There’s no cure for chronic bronchitis, but treatment can help you manage symptoms and slow the progression of the disease.

Bronchitis occurs when your airways become inflamed, making it difficult for you to breathe.

Acute (short-term) bronchitis, also known as a chest cold, is usually due to a viral infection and typically goes away on its own. But chronic bronchitis is a more serious, long-term condition that develops over time.

Chronic bronchitis is part of a group of conditions known as chronic obstructive pulmonary disease (COPD), which includes the condition emphysema. People with COPD most often have both chronic bronchitis and emphysema. These conditions make breathing hard and worsen over time.

Unlike acute bronchitis, chronic bronchitis and COPD don’t go away and are not curable. Still, you can take steps to manage symptoms and slow disease progression.

Symptoms of chronic bronchitis

Symptoms of chronic bronchitis usually begin after age 40. They’re often mild at first and get worse over time. Your symptoms may be worse at some times and better at others, but they will never disappear entirely.

Possible symptoms include:

  • chest discomfort
  • a squeaking, wheezing, or whistling sound while breathing
  • shortness of breath
  • coughing frequently and bringing up a lot of mucus
  • a persistent cough that lasts 3 months, multiple times within 2 years
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Chronic bronchitis isn’t curable, but it’s treatable. You can slow the progression and manage your symptoms with the right plan.

Treatment strategies include the following:

Lifestyle changes

Changing your habits can have a significant effect. Your healthcare team may recommend the following:


A healthcare professional might give you medicines to help you breathe better. These may include:

  • bronchodilators to help open your airways
  • steroids to reduce lung inflammation
  • antibiotics to treat infections

They may also recommend you receive vaccines to protect you against diseases such as the flu or COVID-19, as COPD increases your risk of severe illness and hospitalization.


Pulmonary rehabilitation is a program to help you learn better lifestyle and mental health habits. Rehabilitation may include education and training. It’s a supervised program that may consist of lung function tests and breathing exercises.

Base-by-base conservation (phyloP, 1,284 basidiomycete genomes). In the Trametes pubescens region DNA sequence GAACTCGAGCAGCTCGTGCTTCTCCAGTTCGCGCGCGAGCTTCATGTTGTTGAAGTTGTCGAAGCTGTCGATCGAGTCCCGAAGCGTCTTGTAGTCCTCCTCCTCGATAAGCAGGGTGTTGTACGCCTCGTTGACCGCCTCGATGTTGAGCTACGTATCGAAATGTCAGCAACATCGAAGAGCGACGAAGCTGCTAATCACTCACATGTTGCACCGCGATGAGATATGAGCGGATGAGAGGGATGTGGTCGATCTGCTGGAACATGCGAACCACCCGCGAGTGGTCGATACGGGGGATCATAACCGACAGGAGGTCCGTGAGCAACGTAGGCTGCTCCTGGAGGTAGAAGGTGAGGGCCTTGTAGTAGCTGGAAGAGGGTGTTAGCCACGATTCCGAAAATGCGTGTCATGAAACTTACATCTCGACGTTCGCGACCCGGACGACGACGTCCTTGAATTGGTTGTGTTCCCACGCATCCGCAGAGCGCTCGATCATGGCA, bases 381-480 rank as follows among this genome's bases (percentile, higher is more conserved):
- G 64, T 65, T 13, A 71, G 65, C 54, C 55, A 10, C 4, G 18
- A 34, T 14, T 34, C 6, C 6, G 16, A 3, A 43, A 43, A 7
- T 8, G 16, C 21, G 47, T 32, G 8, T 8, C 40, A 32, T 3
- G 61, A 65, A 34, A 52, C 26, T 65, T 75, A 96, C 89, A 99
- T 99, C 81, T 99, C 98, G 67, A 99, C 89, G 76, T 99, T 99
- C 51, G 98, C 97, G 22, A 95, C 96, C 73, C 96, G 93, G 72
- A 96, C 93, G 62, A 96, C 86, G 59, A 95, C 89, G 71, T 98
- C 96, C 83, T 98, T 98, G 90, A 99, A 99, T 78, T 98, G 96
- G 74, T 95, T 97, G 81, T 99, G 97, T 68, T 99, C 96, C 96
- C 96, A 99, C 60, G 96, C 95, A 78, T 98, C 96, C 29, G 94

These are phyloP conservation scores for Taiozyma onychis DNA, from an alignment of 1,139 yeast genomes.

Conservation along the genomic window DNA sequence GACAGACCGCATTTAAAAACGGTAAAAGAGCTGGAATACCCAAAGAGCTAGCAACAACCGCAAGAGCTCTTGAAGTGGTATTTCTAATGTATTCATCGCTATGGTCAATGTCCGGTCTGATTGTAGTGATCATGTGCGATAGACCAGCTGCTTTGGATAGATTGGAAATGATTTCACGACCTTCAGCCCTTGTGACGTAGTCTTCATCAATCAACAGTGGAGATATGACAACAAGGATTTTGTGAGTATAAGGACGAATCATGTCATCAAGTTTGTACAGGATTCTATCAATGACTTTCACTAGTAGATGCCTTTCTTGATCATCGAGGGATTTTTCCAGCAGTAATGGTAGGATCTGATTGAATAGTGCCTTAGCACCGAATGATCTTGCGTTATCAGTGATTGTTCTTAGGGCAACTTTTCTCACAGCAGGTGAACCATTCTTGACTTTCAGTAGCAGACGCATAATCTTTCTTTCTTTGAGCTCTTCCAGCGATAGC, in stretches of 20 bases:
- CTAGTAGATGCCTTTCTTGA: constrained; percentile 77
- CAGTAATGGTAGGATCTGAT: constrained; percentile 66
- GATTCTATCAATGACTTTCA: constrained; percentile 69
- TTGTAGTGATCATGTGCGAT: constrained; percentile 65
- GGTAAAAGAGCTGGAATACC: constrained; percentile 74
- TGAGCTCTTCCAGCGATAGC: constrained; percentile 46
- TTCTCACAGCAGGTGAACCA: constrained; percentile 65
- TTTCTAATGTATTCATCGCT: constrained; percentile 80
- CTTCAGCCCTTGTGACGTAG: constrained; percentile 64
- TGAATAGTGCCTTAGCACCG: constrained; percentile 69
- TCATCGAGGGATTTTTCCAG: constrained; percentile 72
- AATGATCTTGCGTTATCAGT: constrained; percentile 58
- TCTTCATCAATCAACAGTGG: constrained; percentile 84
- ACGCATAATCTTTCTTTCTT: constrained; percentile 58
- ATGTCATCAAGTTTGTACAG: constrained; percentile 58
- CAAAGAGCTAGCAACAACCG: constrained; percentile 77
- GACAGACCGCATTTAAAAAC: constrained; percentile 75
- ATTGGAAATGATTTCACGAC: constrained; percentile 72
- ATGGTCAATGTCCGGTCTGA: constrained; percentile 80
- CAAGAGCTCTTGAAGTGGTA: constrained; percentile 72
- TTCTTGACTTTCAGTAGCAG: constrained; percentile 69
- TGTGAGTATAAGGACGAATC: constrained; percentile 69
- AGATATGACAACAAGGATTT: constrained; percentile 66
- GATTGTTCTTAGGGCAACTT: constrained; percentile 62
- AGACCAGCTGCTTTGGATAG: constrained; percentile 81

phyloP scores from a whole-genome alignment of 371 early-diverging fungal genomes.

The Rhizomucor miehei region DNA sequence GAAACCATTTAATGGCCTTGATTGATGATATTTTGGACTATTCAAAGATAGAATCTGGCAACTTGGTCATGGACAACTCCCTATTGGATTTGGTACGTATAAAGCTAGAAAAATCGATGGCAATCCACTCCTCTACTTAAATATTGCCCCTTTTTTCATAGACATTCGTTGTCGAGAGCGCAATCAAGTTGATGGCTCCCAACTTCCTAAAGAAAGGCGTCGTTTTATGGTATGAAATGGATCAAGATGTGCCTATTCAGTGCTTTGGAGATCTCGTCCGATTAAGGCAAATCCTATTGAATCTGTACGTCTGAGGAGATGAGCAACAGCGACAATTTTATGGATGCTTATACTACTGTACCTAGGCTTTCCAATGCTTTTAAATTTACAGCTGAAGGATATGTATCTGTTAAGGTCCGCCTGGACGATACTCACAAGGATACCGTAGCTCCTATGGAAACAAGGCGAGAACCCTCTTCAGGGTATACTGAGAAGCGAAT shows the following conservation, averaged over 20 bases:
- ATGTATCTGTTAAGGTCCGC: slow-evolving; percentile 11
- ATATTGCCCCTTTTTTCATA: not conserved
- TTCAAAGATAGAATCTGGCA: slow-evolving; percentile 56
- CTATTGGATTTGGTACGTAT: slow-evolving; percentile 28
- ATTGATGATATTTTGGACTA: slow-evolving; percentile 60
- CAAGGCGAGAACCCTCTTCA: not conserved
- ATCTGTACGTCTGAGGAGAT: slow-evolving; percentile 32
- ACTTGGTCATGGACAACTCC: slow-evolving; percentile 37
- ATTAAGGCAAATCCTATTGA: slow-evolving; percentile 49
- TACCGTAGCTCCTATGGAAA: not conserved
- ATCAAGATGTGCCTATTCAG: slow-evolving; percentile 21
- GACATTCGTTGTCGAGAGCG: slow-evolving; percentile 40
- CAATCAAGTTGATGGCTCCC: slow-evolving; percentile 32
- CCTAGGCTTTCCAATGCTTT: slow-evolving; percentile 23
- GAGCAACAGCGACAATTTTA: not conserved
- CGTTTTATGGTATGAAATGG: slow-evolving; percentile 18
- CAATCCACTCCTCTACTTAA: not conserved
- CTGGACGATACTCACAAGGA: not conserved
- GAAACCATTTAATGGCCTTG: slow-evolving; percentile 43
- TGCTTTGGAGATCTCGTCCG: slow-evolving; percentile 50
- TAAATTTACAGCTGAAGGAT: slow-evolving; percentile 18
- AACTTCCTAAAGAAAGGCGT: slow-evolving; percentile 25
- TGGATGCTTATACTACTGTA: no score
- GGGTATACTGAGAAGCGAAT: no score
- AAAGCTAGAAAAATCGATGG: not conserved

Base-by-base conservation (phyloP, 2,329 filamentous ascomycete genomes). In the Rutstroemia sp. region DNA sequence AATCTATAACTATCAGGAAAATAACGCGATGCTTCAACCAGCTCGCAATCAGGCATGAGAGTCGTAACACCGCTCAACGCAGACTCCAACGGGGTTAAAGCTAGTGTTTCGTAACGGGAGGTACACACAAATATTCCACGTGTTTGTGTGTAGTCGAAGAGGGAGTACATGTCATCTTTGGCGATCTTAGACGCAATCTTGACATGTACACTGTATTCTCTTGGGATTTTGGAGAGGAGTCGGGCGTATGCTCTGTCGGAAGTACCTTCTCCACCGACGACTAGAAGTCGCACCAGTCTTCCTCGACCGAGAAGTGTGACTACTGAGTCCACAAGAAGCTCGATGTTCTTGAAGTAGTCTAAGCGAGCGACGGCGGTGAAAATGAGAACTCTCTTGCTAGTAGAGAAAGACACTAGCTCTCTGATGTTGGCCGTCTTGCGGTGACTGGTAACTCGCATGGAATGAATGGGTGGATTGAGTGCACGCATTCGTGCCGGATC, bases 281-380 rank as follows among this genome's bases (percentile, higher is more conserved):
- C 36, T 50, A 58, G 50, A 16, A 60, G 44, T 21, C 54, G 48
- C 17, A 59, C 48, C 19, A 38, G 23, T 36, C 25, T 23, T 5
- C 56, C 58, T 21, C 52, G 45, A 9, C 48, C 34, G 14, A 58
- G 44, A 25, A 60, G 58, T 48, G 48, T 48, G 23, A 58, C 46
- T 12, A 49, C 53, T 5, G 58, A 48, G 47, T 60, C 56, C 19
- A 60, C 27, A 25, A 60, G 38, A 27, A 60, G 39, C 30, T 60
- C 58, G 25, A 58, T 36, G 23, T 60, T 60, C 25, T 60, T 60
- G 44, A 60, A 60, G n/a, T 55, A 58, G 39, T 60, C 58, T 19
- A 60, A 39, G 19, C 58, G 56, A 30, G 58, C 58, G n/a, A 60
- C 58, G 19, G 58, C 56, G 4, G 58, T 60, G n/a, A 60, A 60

Oxygen therapy

If you find breathing very difficult, you may need extra oxygen. Oxygen therapy helps get more oxygen into your bloodstream. You can get extra oxygen through nose tubes, face masks, or other methods.

Lung transplant

When all other treatments fail, your healthcare team may recommend a transplant. Doctors consider this option if you have end-stage COPD and are not likely to live for more than 2 years.

According to 2023 research, around 70% of people with COPD who had a lung transplant lived for at least 5 years after the operation.

You can live for many years after a COPD diagnosis. The earlier your diagnosis, the sooner you can begin treatment. Treatment can help you manage your symptoms and slow the progression of the disease.

Your outlook depends on many factors, including:

  • the severity of the condition
  • genetics
  • lifestyle factors
  • adherence to treatment
  • comorbidities

Quitting smoking and using oxygen therapy (if needed) can greatly enhance your quality of life and longevity.

Acute vs. chronic bronchitis

The main difference between acute and chronic bronchitis is how long the condition lasts and whether it goes away for good on its own.

Acute bronchitisChronic bronchitis
comes on suddenlycreates a cough that lasts months at a time
lasts less than 3 weeksis not curable
may lead to a cough that lingers after the infection goes awaymay have symptoms that go away and come back
is caused by a virus or infectionis caused by inflammation
will go away on its own with timedoesn’t go away on its own
does not cause lasting breathing problemsrequires lifestyle changes to manage
may require other treatment
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Here are some answers to questions you may have about chronic bronchitis.

Is chronic bronchitis contagious?

Chronic bronchitis is long lasting inflammation in your lungs. It’s not contagious, but if you have an infection, you could pass that on to others through coughing.

Can chronic bronchitis damage your lungs?

COPD can damage your lungs over time. It can make you prone to respiratory illnesses and lead to weight loss.

Can chronic bronchitis kill you?

COPD, which includes chronic bronchitis, is a leading cause of death. If you wait too long to treat it or continue to smoke with it, you may shorten your lifespan and reduce your quality of life.

Inflammation in your lungs’ airways causes chronic bronchitis. You can’t cure it. It’s different from acute bronchitis, which usually goes away after a couple of weeks.

Symptoms include coughing, shortness of breath, difficulty breathing, and coughing up mucus. Although there’s no cure, you can manage symptoms and slow disease progression. Getting an early diagnosis, quitting smoking, and managing your condition are key to living a longer, healthier life.